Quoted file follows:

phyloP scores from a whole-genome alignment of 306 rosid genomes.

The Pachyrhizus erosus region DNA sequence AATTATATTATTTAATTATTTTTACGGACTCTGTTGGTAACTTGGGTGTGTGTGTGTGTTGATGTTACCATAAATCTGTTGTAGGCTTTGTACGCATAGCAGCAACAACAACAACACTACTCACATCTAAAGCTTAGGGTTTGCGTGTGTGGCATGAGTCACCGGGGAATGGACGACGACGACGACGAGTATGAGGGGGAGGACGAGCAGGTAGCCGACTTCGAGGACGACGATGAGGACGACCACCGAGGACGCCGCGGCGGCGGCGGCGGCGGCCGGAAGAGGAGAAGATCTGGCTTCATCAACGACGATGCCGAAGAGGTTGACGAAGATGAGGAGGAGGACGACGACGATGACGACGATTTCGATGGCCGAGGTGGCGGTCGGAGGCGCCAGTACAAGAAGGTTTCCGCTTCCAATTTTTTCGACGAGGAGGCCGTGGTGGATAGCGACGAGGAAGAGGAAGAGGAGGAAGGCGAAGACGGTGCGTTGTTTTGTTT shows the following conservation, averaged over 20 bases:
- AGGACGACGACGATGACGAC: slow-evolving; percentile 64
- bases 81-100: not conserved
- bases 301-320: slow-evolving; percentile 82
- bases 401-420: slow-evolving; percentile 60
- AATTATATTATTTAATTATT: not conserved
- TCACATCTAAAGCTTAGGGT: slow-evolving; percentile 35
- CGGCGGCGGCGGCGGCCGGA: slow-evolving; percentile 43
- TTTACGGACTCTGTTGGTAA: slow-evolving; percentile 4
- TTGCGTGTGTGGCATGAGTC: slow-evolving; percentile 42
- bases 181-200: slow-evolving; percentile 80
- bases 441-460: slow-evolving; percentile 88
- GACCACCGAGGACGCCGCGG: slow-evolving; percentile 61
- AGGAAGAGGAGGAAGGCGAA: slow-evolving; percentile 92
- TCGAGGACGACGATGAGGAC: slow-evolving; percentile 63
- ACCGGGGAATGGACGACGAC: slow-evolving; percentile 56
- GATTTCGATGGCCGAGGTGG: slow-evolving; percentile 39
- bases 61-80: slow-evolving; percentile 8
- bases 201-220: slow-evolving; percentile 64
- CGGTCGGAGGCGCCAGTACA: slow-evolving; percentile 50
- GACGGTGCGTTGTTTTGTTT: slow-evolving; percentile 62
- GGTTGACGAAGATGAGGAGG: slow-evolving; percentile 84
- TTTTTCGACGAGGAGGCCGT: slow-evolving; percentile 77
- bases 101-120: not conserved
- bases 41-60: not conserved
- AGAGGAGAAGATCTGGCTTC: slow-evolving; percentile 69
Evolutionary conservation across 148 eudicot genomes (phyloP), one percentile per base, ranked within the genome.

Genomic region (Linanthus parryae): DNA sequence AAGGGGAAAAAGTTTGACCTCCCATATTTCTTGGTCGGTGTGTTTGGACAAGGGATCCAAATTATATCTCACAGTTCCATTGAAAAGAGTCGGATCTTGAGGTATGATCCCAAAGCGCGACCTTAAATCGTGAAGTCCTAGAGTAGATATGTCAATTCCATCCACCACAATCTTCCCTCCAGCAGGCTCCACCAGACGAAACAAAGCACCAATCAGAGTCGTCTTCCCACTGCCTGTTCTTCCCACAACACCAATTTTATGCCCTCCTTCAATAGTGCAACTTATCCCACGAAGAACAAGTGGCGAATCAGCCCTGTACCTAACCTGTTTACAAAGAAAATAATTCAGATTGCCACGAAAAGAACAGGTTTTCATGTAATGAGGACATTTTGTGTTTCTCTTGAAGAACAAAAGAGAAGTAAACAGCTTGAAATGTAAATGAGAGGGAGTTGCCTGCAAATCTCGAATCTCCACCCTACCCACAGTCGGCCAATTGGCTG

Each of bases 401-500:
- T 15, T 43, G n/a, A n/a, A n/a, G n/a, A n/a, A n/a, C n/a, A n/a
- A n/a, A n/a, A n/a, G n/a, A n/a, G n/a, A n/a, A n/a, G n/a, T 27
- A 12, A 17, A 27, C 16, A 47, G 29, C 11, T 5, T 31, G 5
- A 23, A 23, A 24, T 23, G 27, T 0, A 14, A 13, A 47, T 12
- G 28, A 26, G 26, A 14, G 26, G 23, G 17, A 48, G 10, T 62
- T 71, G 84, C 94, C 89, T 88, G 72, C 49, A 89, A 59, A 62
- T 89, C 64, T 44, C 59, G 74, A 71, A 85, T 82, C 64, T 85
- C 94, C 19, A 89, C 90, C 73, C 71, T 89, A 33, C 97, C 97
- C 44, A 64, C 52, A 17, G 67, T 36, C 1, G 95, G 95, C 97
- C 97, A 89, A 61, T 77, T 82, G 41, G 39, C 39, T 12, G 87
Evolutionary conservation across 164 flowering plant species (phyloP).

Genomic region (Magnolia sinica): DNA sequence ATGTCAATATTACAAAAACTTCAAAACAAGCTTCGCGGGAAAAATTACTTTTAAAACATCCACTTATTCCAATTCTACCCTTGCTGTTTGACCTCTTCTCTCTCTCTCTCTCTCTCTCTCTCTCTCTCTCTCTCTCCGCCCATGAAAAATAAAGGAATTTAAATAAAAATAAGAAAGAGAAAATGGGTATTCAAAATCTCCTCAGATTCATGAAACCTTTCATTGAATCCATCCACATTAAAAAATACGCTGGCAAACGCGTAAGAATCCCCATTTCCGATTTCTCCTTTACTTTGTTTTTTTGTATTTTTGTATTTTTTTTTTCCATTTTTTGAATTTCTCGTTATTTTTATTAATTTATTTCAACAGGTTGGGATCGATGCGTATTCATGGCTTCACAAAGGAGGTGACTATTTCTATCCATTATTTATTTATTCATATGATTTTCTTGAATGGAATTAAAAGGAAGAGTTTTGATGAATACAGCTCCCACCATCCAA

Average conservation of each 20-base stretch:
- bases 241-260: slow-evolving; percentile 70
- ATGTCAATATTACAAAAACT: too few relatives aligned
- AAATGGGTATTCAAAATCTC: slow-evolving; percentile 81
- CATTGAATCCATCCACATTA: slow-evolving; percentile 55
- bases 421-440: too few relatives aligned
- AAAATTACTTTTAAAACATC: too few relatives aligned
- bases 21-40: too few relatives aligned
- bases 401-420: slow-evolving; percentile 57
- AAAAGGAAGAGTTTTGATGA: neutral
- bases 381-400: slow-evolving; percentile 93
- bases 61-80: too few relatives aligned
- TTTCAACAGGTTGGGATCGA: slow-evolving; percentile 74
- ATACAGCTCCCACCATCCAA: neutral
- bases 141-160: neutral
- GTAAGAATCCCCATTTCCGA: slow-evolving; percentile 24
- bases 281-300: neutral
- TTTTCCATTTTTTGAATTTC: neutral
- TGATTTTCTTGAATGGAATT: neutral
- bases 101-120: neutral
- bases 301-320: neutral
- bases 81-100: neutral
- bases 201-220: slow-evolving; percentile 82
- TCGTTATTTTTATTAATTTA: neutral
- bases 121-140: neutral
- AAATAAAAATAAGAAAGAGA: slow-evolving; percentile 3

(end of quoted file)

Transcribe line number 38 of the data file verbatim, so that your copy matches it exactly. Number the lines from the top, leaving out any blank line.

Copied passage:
- C 94, C 19, A 89, C 90, C 73, C 71, T 89, A 33, C 97, C 97